Cognizant of the emergence of these fiscal risks, some countries are already taking steps to mitigate them. Governments in Sierra Leone, Uganda and Rwanda have established a variety of policies, systems and processes to strengthen fiscal oversight of local government finances. Such measures include strengthening the legal framework for local government finance; establishing local government finance commissions responsible for the design of fiscal transfers; implementing a transparent formula-based grants system; setting up units in the finance ministry responsible for managing intergovernmental finance issues; harmonizing the budget preparation cycle for central and local governments; and developing local government financial and accounting manuals to support improved financial reporting.

Policy-makers need to give due consideration to a number of factors in addressing the key areas of risk during the formulation of fiscal decentralization strategies. These factors include:

  • Designing an overarching policy on fiscal decentralization with clarity in the assignment of expenditure and revenue responsibilities;
  • Formulating an integrated PFM legal and regulatory framework for central government and local governments;
  • Assigning clear responsibilities within central government for policy issues related to devolution, thus ensuring that the ministry of finance’s mandate includes all policy issues relating to intergovernmental finance;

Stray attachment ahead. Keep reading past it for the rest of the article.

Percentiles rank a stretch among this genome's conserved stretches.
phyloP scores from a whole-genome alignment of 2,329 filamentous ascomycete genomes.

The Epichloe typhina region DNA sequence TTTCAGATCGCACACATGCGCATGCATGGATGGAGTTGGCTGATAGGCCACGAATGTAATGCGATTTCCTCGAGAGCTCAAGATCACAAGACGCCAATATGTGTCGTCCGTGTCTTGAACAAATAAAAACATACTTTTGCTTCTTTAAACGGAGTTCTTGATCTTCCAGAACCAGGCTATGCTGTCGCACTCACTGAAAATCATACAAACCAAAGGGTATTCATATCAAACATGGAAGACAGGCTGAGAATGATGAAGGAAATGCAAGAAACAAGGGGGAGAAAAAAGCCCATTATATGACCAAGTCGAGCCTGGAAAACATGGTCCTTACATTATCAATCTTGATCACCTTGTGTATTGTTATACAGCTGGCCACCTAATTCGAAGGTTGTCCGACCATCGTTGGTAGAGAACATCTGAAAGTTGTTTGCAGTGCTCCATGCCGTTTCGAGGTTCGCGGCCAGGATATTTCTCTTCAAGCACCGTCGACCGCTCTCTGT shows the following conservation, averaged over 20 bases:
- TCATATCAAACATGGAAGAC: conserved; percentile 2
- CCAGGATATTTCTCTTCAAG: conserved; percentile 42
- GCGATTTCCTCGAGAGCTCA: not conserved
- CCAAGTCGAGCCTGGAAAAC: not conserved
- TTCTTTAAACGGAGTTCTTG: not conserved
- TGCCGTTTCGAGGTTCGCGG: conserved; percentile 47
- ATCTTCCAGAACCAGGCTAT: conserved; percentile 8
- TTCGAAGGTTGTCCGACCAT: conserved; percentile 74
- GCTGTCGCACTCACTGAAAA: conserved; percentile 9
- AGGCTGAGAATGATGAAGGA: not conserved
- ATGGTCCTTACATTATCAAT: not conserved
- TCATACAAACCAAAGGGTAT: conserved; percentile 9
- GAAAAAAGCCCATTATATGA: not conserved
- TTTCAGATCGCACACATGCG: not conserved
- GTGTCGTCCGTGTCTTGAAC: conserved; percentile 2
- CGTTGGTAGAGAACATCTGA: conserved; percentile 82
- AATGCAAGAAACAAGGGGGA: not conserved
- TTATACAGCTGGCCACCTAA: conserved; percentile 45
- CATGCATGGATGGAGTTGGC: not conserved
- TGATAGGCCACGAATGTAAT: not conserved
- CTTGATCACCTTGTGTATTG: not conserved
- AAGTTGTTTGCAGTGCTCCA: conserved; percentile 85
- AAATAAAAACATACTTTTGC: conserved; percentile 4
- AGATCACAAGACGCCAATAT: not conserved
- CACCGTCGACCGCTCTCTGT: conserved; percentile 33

• Establishing clear rules, procedures and guidelines for the devolution of functions, resources (financial and human) from line ministries to local governments;
  • Establishing clear rules regarding the authority for local governments to borrow and limit their accumulation of public debt in line with the country’s overall fiscal policy;
  • Defining clearly oversight and reporting responsibilities for local governments; and
  • To the extent possible, harmonizing the accounting and financial management policies across PFM areas in order to avoid proliferation of financial management manuals that may erode standards established at the national level.

In conclusion, the potential fiscal risks arising from devolution of public administration in the SSA region are substantial. While this trend cannot be reversed, its fiscal impact can be mitigated and controlled. The capacity of finance ministries to analyze local government finance issues, and take the lead in developing an appropriate policy framework, is at present, however, well below the level required, and in some SSA countries virtually non-existent.

Finance ministries should be involved from the outset in the formulation of fiscal decentralization policies and the accompanying legal and regulatory frameworks, while taking the lead on all fiscal aspects of intergovernmental relations, including strengthening of the required PFM capacities at local government level. Financial management practices and reforms at local government level should be embedded in the national PFM reform strategies and action plans. Most importantly, PFM laws and guidelines should be put in places that specify local government borrowing and fiscal reporting arrangements using a unified budget and accounting framework. Ministries of finance should have adequate fiscal oversight to ensure that spending by local governments is in line with the approved budget, and that reporting is carried out  in conformity with central government requirements. 

Note: The posts on the IMF PFM Blog should not be reported as representing the views of the IMF. The views expressed are those of the authors and do not necessarily represent those of the IMF or IMF policy.